Electro-cute: BMW mulls selling first electric car in PH


Singapore—In a small, heavily urbanized island city state in Southeast Asia, motioncars-Inquirer Motoring witnessed the unveiling of a compact five-door hatchback, with a general architecture deviating from any conventional passenger car.

Plenty of notes must be scribbled about this landmark vehicle, the most important ones being: a) This hatchback is all electric; b) It is made by BMW; c) Apart from the high-strength, lightweight carbon fiber reinforced plastic, lightweight aluminium and thermoplastics, this vehicle is partly made of recyclable materials; and d) The manufacturing plants where this car and its raw materials are being made use wind (at the Leipzig plant) and hydroelectric power (at Moses Lake in the United States)—their carbon footprint is virtually zero.

At the Aug. 21 exclusive media session at the BMW i Space open area at the ION Orchard, the premium luxury carmaker displayed its first production-ready all-electric car i3, and the 2-door concept car i8 (the sports car featured in the 2011 Tom Cruise starrer “Mission Impossible 4: Ghost Protocol”).

First impressions of the i3 have placed many motoring journalists here at a quandary. Its architecture is completely unique, but in terms of physical dimensions, the i3 is comparable to the 1 series for the exterior, but the interior space looks even bigger than that of the 3 series.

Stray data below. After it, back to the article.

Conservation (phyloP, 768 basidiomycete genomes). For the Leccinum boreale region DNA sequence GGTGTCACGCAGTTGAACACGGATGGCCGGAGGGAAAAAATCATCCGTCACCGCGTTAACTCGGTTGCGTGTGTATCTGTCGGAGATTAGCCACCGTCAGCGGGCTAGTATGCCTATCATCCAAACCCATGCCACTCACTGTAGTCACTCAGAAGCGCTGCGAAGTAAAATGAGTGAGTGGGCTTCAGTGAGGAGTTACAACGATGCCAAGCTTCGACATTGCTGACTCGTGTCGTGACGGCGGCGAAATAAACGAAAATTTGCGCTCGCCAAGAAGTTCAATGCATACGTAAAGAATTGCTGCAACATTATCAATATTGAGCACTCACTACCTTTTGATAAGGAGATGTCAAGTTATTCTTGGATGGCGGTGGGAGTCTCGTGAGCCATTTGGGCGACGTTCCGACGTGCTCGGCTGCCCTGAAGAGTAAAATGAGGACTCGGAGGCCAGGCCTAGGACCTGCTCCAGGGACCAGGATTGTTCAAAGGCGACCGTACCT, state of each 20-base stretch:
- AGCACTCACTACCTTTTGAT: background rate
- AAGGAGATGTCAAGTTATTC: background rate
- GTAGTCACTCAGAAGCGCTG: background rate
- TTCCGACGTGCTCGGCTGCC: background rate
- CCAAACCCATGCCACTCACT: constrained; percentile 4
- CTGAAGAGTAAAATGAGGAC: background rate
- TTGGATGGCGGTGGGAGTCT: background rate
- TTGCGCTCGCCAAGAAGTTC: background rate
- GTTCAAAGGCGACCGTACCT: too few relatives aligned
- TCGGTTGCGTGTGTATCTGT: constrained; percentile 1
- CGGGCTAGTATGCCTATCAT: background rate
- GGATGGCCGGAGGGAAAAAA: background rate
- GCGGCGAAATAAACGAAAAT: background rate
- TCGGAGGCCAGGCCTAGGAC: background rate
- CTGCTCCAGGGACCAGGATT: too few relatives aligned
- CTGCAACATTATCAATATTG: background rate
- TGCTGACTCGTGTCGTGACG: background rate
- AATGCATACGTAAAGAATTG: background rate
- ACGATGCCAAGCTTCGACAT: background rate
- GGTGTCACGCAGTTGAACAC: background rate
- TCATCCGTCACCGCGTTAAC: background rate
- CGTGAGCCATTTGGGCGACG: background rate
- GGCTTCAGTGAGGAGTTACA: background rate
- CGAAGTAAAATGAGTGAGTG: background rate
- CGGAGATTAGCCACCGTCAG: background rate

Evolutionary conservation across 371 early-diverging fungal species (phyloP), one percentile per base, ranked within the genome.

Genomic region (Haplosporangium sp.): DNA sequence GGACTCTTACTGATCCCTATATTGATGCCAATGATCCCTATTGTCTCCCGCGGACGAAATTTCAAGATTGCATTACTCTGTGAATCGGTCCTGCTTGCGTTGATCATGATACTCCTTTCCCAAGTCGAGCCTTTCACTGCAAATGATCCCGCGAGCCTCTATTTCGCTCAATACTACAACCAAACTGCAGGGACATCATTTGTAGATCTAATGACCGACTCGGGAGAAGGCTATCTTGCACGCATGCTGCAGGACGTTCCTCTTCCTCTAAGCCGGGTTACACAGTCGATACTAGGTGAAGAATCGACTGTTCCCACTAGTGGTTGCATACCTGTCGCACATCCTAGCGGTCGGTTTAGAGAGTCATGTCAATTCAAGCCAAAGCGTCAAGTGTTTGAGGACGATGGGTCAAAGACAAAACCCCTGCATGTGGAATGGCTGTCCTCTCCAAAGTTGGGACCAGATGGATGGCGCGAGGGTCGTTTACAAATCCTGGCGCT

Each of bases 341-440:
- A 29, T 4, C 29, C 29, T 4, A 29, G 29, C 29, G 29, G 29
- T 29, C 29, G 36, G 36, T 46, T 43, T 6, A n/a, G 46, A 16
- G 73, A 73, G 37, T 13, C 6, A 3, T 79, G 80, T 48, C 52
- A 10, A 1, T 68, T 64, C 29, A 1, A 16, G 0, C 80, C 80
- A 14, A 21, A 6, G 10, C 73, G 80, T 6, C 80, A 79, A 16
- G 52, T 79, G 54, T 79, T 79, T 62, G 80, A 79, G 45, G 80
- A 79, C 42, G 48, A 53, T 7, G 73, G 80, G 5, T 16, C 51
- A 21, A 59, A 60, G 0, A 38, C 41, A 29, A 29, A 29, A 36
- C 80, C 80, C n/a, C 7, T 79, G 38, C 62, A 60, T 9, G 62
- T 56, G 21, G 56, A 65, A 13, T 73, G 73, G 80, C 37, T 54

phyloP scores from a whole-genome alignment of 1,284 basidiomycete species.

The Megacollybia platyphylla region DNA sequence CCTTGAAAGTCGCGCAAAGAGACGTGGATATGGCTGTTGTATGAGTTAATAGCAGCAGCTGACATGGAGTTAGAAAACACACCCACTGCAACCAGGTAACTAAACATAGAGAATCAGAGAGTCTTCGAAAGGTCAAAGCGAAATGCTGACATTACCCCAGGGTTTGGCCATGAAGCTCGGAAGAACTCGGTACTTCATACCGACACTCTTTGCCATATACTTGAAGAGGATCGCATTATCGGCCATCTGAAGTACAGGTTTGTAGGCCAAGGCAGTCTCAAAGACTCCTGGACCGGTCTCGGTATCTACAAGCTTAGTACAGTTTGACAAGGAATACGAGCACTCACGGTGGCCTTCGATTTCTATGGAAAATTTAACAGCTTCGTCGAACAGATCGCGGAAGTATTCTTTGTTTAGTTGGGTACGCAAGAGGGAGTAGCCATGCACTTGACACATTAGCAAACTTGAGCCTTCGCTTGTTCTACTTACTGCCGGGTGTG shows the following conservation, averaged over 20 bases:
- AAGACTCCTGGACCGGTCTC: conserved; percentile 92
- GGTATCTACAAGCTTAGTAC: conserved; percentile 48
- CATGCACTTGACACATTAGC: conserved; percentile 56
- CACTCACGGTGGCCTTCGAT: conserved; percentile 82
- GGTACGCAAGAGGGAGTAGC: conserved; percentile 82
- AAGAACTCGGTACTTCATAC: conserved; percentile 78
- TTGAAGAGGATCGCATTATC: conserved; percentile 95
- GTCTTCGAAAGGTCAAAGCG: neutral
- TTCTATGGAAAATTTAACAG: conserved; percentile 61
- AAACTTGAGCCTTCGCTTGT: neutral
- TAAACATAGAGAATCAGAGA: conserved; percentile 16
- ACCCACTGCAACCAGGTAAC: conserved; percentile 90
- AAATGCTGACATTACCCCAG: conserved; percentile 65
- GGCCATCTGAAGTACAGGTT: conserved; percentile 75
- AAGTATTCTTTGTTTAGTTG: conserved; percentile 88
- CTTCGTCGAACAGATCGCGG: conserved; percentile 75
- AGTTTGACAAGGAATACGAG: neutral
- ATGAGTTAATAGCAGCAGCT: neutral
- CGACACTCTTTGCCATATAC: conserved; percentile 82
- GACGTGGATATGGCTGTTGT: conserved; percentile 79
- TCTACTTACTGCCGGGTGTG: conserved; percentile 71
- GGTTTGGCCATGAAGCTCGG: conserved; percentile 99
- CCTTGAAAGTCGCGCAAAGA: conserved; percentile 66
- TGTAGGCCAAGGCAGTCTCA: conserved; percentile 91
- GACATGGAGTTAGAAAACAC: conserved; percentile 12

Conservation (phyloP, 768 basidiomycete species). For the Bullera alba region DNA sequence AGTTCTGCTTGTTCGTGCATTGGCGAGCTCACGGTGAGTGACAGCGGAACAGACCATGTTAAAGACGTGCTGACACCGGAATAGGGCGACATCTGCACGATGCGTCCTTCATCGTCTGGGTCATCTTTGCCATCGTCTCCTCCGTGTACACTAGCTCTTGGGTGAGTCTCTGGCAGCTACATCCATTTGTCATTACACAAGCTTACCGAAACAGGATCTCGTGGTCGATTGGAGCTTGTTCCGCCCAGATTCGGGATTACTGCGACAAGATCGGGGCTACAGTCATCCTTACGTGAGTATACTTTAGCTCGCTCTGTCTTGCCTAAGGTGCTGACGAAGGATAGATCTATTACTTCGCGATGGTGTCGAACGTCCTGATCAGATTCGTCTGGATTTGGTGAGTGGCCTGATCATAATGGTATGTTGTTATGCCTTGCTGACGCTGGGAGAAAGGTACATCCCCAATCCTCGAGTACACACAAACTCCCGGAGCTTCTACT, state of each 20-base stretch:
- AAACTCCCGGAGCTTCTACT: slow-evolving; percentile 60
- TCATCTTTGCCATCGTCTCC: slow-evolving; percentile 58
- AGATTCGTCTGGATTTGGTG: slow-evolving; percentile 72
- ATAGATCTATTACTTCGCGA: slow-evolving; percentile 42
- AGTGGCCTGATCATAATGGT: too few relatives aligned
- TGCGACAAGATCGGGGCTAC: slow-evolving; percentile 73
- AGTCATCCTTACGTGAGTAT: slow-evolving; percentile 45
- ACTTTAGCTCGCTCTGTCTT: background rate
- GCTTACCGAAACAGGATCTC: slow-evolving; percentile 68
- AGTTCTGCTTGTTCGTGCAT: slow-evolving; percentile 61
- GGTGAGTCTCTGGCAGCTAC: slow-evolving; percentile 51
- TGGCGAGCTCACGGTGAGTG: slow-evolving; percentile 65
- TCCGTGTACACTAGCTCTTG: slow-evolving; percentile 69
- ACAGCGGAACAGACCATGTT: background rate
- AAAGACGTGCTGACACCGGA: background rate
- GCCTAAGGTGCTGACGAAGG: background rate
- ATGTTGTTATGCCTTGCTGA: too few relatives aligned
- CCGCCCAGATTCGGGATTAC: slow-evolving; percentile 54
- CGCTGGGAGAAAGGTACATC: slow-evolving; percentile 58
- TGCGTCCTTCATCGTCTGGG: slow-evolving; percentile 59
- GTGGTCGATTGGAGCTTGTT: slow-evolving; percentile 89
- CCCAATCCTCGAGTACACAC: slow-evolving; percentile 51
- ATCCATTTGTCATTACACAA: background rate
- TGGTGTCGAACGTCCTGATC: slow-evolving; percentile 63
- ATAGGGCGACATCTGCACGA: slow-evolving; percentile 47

Overall, this author found the i3 “electro-cute,” a compact package of eco-friendly production efficiency.

The i3 was also recently unveiled in Beijing, London and New York. It will enter the Singapore market in the middle of 2014.

Organized by BMW Group Asia, the event also introduced the carmaker’s new sub brand BMW i.

Aside from being tailored to optimize strength in critical areas, CFRP has 50 percent lower density than steel or even aluminium, but possesses a high level of strength and stiffness, and is relatively easy to engineer for specific impact-energy absorption.

BMW experts flown in from Germany explained that with the resulting strength and stiffness, there was no need for B-pillars to achieve structural integrity in a collision, which is why the i3’s doors are hinged at the A- and C-pillars. When opened, the doors provide unobstructed access to the passenger cabin. The i3 can run up to 160 km in a single battery charge, and can run from zero to 100 kph in 7.2 seconds.

Glen Dasig, executive director of Asian Carmakers Corp, the offficial importer and distributor of BMW in the Philippines, said that offering i3 in the Philippines was still being reviewed, explaining that the “i3 requires so much more in infrastructure.”

Dasig told Philippine media that BMW has been trying to set up a whole system where the infrastructure would involve the government, and even the telecoms industry (as the BMW i cars rely heavily on 24/7 connectivity). “At any point in time the system knows what’s happening with the car.”

BMW Group’s Manuel Sattig, project manager of BMW i, said: “Think about connecting the car to the customer to the rest of the grid, intelligent parking and charging system, and all additional services, so BMW i3 is more than just a car.”

By mid-2014, Southeast Asia will be seeing its first BMW i3 and i8 cars on the road. The questions are, when will the Philippines have its own i series? And would Filipinos embrace it? E-mail your thoughts at tsalazar@inquirer.com.ph.

[Editor’s note: the i3 uses all electric propulsion with a range-extending 650cc two-cylinder gasoline engine available as an option. The engine charges the batteries and does not drive the car directly. To read more on i3, click here.]

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